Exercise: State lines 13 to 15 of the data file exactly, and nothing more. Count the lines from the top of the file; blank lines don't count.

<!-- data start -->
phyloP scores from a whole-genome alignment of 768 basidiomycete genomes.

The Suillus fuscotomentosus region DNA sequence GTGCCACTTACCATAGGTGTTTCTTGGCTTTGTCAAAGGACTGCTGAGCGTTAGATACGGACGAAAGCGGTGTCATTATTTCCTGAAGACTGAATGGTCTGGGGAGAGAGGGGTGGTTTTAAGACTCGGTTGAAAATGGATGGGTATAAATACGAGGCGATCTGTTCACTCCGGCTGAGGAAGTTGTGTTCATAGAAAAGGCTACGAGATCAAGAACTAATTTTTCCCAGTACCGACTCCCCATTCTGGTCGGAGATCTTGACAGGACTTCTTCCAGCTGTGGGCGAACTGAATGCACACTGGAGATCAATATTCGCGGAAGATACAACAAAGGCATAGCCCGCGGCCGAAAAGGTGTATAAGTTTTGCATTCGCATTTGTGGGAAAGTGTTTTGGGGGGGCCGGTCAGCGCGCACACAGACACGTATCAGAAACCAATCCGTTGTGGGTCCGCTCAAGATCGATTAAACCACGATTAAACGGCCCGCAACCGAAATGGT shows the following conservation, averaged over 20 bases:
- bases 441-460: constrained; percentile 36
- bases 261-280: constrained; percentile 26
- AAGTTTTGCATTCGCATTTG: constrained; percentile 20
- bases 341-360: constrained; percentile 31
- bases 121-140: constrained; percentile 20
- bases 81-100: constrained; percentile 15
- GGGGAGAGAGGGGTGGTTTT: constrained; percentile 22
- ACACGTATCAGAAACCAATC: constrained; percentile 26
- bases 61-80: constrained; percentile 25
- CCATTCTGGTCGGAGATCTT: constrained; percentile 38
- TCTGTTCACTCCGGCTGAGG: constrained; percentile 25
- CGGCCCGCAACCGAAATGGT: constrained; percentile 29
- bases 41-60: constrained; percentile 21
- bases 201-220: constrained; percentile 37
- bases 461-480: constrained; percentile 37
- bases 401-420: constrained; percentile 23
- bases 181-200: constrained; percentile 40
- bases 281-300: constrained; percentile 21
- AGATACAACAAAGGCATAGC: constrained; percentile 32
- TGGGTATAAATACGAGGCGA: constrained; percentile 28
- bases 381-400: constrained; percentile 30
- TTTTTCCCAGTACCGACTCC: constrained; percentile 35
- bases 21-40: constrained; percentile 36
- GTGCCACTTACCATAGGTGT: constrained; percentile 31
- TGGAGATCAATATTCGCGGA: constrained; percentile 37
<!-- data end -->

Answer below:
- TCTGTTCACTCCGGCTGAGG: constrained; percentile 25
- CGGCCCGCAACCGAAATGGT: constrained; percentile 29
- bases 41-60: constrained; percentile 21